The Third Sunday of Advent this year brings John the Baptist exhorting the crowd to “bear fruits worthy of repentance”. (Luke 3:7-18) and the crowds asking him in return, “What then should we do?”
John talks about the changed hearts of repentant people and their actions – those “fruits worthy of repentance” – being of one piece. Virtue ethicists going back to Aristotle have said we can acquire various human virtues by making a habit of doing virtuous actions. Today we talking about “acting as if” or tell people to “fake it until you make it”; it’s the same principle. So if I want to be the sort of repentantly generous person John describes when he says, “Whoever has two coats must share with anyone who has none; and whoever has food must do likewise”, I begin by giving away a coat or some food even if I don’t feel as if my heart is in this. When I get in the habit of doing such things, I will find that I have acquired the virtue of generosity along the way. On the other hand, John describes these actions as the fruits or results of a change in heart, and such actions should follow naturally from a deeply changed heart. The inner state of a changed heart and the outer state of changed actions are bound together.
John exhorted the crowd to have a profound change of heart and to act in a way that reflected the interior change. Environmental activists exhort us to action, but sometimes fail to encourage us to do the inner work that helps us to sustain the outer work of advocating for a healthy environment.
On his Inside Passages blog , Kurt Hoelting recently posted on Embracing our inner tipping points on climate. When I went through the GreenFaith Fellowship Program, Kurt was on the faculty for our retreat focused on spirit; he led us in meditation and Qi Gong, and talked to us about how important this inner work is to our external work. In the blog post, he writes that meditation practice is often assumed to be a sort of “self-improvement project, a mere tool to reduce our stress and return some sense of balance, while making no demands on us.” He asks then if there isn’t “a deeper purpose that has to do with clear seeing, with the hard work of burning off the fog of our ego-driven perceptions”.
The news about our climate in recent weeks has not been easy to process or contemplate. As 2012 nears its end, we are on track for it to be the warmest year in U.S. history. Climate change is becoming more real to us in our weather records, our drought on the Great Plains, and the huge reality check of superstorm Sandy. With our political leadership still enthralled by the fossil fuel industry and the power it exerts, and with so much at stake, the work ahead of us is difficult. Even thinking about the magnitude and implications of the problem – a necessity if we are to advocate for significant changes – is emotionally and spiritually challenging.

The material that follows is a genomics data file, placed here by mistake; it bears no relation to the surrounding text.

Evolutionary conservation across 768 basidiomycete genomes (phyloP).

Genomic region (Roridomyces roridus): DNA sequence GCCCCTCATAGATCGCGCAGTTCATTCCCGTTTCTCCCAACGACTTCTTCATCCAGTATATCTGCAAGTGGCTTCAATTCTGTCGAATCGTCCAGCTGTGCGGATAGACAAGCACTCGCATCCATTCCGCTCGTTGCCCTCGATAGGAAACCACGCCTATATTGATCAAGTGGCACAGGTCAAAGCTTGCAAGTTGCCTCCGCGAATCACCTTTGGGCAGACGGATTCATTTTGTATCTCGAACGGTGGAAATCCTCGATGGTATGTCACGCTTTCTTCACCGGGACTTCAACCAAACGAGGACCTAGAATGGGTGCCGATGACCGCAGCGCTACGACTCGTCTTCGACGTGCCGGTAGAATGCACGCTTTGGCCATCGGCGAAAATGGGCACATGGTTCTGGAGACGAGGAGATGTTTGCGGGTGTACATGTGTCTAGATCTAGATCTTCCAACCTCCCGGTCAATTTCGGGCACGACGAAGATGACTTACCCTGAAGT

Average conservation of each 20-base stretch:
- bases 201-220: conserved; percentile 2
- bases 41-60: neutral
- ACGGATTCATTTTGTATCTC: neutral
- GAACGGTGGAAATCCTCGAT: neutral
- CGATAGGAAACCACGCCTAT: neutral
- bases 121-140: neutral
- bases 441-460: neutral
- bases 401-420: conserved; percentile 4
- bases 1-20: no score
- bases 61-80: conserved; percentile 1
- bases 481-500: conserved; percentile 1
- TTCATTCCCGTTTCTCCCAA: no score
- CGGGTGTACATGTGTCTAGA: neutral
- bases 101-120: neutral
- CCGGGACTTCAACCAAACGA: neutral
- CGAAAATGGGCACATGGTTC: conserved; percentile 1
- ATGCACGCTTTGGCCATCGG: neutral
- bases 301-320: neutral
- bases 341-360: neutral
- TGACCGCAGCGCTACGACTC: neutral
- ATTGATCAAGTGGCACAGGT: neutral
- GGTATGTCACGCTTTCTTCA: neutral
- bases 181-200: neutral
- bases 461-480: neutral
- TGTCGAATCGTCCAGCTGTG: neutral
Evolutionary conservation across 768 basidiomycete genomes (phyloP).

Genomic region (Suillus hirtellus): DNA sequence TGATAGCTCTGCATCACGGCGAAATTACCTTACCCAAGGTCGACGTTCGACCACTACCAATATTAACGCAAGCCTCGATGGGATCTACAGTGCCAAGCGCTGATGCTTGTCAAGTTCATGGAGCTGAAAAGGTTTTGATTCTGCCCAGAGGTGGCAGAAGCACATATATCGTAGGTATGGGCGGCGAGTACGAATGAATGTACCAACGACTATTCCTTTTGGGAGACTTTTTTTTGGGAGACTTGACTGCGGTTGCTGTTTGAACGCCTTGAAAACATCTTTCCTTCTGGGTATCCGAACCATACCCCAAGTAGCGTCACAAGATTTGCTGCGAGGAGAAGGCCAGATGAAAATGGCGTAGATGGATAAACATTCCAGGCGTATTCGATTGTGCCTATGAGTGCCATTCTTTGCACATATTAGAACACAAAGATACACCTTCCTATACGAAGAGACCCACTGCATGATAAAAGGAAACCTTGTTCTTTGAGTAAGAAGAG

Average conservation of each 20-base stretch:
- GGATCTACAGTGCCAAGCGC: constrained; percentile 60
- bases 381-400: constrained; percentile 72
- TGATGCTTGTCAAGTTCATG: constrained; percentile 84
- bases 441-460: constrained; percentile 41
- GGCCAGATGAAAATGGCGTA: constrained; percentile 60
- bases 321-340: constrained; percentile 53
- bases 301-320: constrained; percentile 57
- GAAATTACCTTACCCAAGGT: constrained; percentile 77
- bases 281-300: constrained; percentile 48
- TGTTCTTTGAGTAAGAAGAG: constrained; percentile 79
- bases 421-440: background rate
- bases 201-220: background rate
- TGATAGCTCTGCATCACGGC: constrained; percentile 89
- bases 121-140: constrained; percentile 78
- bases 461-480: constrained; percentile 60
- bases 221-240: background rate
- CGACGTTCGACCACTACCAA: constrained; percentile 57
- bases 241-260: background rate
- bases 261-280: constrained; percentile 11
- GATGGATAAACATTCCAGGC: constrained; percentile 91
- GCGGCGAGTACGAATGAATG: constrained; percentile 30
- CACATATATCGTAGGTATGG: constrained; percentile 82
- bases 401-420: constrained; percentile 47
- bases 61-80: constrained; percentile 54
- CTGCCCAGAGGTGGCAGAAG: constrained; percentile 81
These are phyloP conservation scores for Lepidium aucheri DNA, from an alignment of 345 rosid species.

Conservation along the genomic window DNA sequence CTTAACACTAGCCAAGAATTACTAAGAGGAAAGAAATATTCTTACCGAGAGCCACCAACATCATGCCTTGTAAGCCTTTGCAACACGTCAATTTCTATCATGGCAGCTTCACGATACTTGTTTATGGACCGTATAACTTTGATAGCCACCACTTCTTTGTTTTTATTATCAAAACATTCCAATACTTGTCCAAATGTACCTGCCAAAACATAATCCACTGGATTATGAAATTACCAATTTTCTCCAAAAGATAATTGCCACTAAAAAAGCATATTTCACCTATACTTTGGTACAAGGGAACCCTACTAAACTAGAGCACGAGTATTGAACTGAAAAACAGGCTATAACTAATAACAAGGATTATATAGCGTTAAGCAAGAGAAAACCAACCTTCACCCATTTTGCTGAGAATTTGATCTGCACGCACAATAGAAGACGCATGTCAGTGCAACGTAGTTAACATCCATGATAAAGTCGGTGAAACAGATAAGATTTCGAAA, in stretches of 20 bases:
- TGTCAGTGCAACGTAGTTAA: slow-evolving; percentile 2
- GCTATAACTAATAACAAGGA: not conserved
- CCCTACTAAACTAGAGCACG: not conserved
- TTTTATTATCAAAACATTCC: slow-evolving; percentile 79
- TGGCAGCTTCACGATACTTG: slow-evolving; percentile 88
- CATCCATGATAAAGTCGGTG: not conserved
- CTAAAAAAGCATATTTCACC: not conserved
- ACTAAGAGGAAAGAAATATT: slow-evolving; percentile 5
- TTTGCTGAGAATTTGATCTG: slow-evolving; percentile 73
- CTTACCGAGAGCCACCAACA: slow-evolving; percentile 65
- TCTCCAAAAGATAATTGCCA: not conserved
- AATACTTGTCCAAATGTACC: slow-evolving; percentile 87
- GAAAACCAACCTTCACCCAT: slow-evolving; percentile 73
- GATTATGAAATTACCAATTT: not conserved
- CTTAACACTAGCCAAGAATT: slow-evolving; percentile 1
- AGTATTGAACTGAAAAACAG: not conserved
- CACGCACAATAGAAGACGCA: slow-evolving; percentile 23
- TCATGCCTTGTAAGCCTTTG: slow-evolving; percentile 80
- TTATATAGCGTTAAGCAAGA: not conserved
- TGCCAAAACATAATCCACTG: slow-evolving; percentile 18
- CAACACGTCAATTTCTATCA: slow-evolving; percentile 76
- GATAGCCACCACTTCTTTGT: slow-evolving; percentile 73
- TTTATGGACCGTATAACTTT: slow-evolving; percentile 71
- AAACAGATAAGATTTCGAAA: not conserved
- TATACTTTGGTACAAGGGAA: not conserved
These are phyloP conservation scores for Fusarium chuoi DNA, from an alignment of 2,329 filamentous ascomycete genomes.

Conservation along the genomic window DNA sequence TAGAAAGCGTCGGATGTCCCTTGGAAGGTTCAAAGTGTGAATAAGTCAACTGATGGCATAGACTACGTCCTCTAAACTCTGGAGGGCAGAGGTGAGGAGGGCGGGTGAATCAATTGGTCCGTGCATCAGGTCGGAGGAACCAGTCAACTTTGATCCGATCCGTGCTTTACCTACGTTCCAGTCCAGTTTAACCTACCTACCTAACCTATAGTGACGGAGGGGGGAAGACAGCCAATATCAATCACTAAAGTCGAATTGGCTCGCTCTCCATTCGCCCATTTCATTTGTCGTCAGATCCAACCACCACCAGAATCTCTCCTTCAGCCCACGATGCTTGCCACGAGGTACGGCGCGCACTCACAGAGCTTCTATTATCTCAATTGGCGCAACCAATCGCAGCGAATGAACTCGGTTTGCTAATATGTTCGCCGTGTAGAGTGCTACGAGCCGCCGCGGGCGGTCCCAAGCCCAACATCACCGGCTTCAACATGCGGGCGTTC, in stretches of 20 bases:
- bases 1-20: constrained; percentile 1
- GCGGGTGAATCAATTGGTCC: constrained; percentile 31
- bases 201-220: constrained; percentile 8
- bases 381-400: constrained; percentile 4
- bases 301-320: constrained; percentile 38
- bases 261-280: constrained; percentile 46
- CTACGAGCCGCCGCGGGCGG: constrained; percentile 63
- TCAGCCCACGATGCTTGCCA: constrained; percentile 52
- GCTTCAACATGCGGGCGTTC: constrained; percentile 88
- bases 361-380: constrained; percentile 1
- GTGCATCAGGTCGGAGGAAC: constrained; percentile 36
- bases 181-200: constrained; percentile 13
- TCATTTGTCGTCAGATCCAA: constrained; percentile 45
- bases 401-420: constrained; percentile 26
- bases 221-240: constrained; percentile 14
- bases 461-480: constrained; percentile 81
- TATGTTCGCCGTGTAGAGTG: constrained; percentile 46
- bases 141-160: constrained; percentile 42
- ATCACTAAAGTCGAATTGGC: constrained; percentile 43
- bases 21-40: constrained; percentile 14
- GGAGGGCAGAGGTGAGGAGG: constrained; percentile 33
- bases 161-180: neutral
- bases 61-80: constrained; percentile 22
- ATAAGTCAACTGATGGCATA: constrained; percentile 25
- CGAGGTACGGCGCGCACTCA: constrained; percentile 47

Kurt Hoelting asks us to look at our own “inner tipping points”. What will move us from concern to action? He asks, “What more needs to happen before we decide to take it personally? And what does taking it personally look like for each of us?”
This evening we mourn the deaths of innocent schoolchildren and some of the school staff in Newtown, Connecticut. The senseless death of so many children is difficult for us to look at and process. Even though we didn’t know these children, we care about what happened to them and are heartbroken by it. President Obama said this afternoon that “we're going to have to come together and take meaningful action to prevent more tragedies like this, regardless of the politics.” Many people are echoing this thought, saying that the time has come to quit being timid about changing things so that this sort of violence will be less common.
If we look down the road, many children will suffer and die senseless deaths from lack of food, disease, or trauma from violent storms and floods if we don’t work hard to make this a better world with a sustainable climate. The reality of our warming world is difficult to contemplate and won’t be easy to change, but our inner work of prayer can support and sustain us as do the hard work of advocating for changes that will result in less global warming.
In the Epistle reading for the Third Sunday of Advent (Philippians 4:4-7) Paul exhorts the Philippians to pray rather than worry. When we cut through the anxiety and choose prayer, says Paul, “the peace of God, which surpasses all understanding, will guard your hearts and your minds in Christ Jesus.” When we do the inner spiritual work, effective work in the world becomes possible.
What then should we do? Ground ourselves in prayer and commit ourselves to effective actions.